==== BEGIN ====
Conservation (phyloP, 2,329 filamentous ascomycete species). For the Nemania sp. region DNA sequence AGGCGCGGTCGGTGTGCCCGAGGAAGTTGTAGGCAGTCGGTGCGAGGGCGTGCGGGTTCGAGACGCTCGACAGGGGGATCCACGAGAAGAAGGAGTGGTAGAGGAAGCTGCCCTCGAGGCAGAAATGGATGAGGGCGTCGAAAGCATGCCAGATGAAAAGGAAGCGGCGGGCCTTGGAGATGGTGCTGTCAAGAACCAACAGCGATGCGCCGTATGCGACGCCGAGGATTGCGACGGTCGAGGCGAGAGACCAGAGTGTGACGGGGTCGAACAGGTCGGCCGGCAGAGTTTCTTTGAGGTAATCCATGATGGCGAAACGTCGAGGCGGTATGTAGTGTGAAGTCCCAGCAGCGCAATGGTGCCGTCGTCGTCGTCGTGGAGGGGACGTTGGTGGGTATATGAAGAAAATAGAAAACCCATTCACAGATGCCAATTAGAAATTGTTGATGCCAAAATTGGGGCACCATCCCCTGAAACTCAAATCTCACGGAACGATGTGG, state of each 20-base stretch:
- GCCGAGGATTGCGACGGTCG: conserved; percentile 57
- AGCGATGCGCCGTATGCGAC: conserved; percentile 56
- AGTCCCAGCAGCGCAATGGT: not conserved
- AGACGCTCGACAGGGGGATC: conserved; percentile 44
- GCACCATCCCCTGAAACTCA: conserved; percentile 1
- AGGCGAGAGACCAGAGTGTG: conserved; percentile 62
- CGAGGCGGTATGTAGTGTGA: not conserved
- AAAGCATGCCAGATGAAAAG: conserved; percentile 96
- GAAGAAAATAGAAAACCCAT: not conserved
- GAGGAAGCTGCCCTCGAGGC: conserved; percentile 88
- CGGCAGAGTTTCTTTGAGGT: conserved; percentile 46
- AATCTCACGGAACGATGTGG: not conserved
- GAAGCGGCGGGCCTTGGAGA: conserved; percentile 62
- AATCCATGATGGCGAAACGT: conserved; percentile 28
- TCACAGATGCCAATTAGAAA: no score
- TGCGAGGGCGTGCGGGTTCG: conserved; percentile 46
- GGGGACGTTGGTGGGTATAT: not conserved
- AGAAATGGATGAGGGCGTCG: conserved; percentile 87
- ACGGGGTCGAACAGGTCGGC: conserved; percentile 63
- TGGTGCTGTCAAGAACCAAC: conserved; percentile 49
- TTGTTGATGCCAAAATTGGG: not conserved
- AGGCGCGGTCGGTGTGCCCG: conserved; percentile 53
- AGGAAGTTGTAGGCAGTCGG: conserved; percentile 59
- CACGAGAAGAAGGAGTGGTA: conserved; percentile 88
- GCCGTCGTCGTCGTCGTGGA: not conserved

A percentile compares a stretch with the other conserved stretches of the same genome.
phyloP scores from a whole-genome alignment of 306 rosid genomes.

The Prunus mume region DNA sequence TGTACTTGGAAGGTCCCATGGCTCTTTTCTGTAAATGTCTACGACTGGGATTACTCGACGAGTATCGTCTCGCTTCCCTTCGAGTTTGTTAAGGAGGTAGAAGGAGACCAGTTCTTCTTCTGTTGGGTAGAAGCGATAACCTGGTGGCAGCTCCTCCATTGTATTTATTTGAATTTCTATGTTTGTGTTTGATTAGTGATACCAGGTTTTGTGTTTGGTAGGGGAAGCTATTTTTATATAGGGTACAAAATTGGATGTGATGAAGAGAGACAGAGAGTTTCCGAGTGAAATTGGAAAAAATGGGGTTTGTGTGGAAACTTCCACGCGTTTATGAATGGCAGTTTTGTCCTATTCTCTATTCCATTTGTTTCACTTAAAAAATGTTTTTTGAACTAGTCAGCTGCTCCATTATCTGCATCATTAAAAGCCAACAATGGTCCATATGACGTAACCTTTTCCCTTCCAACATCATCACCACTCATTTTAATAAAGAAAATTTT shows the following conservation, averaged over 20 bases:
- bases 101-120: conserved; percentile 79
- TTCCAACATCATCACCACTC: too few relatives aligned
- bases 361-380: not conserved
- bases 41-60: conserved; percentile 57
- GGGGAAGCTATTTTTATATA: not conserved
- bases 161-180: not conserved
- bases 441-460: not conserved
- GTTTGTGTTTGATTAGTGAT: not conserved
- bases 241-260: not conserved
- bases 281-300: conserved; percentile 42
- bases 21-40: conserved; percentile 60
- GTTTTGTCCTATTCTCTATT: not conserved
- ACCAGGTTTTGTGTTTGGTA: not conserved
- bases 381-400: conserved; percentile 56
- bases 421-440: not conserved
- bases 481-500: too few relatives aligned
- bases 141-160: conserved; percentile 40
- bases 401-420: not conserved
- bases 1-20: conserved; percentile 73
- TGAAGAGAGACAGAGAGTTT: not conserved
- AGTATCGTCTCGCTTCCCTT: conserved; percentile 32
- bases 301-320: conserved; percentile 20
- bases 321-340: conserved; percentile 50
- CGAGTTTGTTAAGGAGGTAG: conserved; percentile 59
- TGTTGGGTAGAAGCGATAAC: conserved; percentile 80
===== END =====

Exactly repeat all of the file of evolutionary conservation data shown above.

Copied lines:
Conservation (phyloP, 2,329 filamentous ascomycete species). For the Nemania sp. region DNA sequence AGGCGCGGTCGGTGTGCCCGAGGAAGTTGTAGGCAGTCGGTGCGAGGGCGTGCGGGTTCGAGACGCTCGACAGGGGGATCCACGAGAAGAAGGAGTGGTAGAGGAAGCTGCCCTCGAGGCAGAAATGGATGAGGGCGTCGAAAGCATGCCAGATGAAAAGGAAGCGGCGGGCCTTGGAGATGGTGCTGTCAAGAACCAACAGCGATGCGCCGTATGCGACGCCGAGGATTGCGACGGTCGAGGCGAGAGACCAGAGTGTGACGGGGTCGAACAGGTCGGCCGGCAGAGTTTCTTTGAGGTAATCCATGATGGCGAAACGTCGAGGCGGTATGTAGTGTGAAGTCCCAGCAGCGCAATGGTGCCGTCGTCGTCGTCGTGGAGGGGACGTTGGTGGGTATATGAAGAAAATAGAAAACCCATTCACAGATGCCAATTAGAAATTGTTGATGCCAAAATTGGGGCACCATCCCCTGAAACTCAAATCTCACGGAACGATGTGG, state of each 20-base stretch:
- GCCGAGGATTGCGACGGTCG: conserved; percentile 57
- AGCGATGCGCCGTATGCGAC: conserved; percentile 56
- AGTCCCAGCAGCGCAATGGT: not conserved
- AGACGCTCGACAGGGGGATC: conserved; percentile 44
- GCACCATCCCCTGAAACTCA: conserved; percentile 1
- AGGCGAGAGACCAGAGTGTG: conserved; percentile 62
- CGAGGCGGTATGTAGTGTGA: not conserved
- AAAGCATGCCAGATGAAAAG: conserved; percentile 96
- GAAGAAAATAGAAAACCCAT: not conserved
- GAGGAAGCTGCCCTCGAGGC: conserved; percentile 88
- CGGCAGAGTTTCTTTGAGGT: conserved; percentile 46
- AATCTCACGGAACGATGTGG: not conserved
- GAAGCGGCGGGCCTTGGAGA: conserved; percentile 62
- AATCCATGATGGCGAAACGT: conserved; percentile 28
- TCACAGATGCCAATTAGAAA: no score
- TGCGAGGGCGTGCGGGTTCG: conserved; percentile 46
- GGGGACGTTGGTGGGTATAT: not conserved
- AGAAATGGATGAGGGCGTCG: conserved; percentile 87
- ACGGGGTCGAACAGGTCGGC: conserved; percentile 63
- TGGTGCTGTCAAGAACCAAC: conserved; percentile 49
- TTGTTGATGCCAAAATTGGG: not conserved
- AGGCGCGGTCGGTGTGCCCG: conserved; percentile 53
- AGGAAGTTGTAGGCAGTCGG: conserved; percentile 59
- CACGAGAAGAAGGAGTGGTA: conserved; percentile 88
- GCCGTCGTCGTCGTCGTGGA: not conserved

A percentile compares a stretch with the other conserved stretches of the same genome.
phyloP scores from a whole-genome alignment of 306 rosid genomes.

The Prunus mume region DNA sequence TGTACTTGGAAGGTCCCATGGCTCTTTTCTGTAAATGTCTACGACTGGGATTACTCGACGAGTATCGTCTCGCTTCCCTTCGAGTTTGTTAAGGAGGTAGAAGGAGACCAGTTCTTCTTCTGTTGGGTAGAAGCGATAACCTGGTGGCAGCTCCTCCATTGTATTTATTTGAATTTCTATGTTTGTGTTTGATTAGTGATACCAGGTTTTGTGTTTGGTAGGGGAAGCTATTTTTATATAGGGTACAAAATTGGATGTGATGAAGAGAGACAGAGAGTTTCCGAGTGAAATTGGAAAAAATGGGGTTTGTGTGGAAACTTCCACGCGTTTATGAATGGCAGTTTTGTCCTATTCTCTATTCCATTTGTTTCACTTAAAAAATGTTTTTTGAACTAGTCAGCTGCTCCATTATCTGCATCATTAAAAGCCAACAATGGTCCATATGACGTAACCTTTTCCCTTCCAACATCATCACCACTCATTTTAATAAAGAAAATTTT shows the following conservation, averaged over 20 bases:
- bases 101-120: conserved; percentile 79
- TTCCAACATCATCACCACTC: too few relatives aligned
- bases 361-380: not conserved
- bases 41-60: conserved; percentile 57
- GGGGAAGCTATTTTTATATA: not conserved
- bases 161-180: not conserved
- bases 441-460: not conserved
- GTTTGTGTTTGATTAGTGAT: not conserved
- bases 241-260: not conserved
- bases 281-300: conserved; percentile 42
- bases 21-40: conserved; percentile 60
- GTTTTGTCCTATTCTCTATT: not conserved
- ACCAGGTTTTGTGTTTGGTA: not conserved
- bases 381-400: conserved; percentile 56
- bases 421-440: not conserved
- bases 481-500: too few relatives aligned
- bases 141-160: conserved; percentile 40
- bases 401-420: not conserved
- bases 1-20: conserved; percentile 73
- TGAAGAGAGACAGAGAGTTT: not conserved
- AGTATCGTCTCGCTTCCCTT: conserved; percentile 32
- bases 301-320: conserved; percentile 20
- bases 321-340: conserved; percentile 50
- CGAGTTTGTTAAGGAGGTAG: conserved; percentile 59
- TGTTGGGTAGAAGCGATAAC: conserved; percentile 80